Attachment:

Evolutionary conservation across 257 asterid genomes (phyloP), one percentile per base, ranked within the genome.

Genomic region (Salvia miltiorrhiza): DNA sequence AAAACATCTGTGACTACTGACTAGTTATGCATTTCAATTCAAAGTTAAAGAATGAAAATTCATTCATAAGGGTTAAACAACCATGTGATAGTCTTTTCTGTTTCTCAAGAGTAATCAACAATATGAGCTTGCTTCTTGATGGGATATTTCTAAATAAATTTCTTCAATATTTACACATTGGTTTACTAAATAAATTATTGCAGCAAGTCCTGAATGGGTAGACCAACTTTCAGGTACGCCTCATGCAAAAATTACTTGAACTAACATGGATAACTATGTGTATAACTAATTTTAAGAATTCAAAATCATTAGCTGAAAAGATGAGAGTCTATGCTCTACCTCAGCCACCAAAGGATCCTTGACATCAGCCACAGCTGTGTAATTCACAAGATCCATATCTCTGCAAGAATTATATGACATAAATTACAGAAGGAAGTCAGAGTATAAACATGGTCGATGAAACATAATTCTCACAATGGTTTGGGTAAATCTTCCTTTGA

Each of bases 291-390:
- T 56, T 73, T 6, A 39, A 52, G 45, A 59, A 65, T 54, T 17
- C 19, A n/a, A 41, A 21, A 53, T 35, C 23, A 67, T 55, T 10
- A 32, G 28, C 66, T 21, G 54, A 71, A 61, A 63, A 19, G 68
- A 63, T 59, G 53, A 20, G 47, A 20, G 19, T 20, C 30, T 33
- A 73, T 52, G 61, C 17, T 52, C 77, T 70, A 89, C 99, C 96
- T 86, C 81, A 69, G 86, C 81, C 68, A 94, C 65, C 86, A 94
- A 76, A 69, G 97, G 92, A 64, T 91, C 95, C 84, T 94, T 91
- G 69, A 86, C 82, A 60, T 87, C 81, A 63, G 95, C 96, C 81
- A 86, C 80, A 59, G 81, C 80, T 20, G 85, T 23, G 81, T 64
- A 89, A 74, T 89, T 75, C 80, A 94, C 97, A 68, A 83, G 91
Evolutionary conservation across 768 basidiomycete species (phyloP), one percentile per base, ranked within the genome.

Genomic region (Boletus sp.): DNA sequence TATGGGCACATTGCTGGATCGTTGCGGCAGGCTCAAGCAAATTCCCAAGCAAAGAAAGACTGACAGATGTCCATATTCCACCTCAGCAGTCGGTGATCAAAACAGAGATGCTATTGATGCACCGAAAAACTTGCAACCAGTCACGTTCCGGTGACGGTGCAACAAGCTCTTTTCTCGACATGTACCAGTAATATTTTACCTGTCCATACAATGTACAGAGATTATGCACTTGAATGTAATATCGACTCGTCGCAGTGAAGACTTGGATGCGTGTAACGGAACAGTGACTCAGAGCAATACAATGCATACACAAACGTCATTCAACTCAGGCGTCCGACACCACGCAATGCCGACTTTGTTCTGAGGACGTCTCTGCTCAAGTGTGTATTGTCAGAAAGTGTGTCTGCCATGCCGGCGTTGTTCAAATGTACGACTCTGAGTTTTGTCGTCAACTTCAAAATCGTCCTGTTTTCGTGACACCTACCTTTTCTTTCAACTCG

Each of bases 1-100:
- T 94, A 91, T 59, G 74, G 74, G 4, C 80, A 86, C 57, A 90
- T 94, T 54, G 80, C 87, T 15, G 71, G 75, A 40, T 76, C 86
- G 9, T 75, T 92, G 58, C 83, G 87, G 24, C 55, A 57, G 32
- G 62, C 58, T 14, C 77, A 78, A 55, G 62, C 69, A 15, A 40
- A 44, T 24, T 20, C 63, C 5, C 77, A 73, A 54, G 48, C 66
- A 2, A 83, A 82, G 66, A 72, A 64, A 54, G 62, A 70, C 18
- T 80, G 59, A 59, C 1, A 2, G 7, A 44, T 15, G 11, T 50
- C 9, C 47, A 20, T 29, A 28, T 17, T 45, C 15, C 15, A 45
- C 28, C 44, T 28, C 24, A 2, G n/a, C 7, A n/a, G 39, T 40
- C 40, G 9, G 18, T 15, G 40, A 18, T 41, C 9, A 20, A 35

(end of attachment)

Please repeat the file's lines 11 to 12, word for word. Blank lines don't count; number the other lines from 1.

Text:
- G 69, A 86, C 82, A 60, T 87, C 81, A 63, G 95, C 96, C 81
- A 86, C 80, A 59, G 81, C 80, T 20, G 85, T 23, G 81, T 64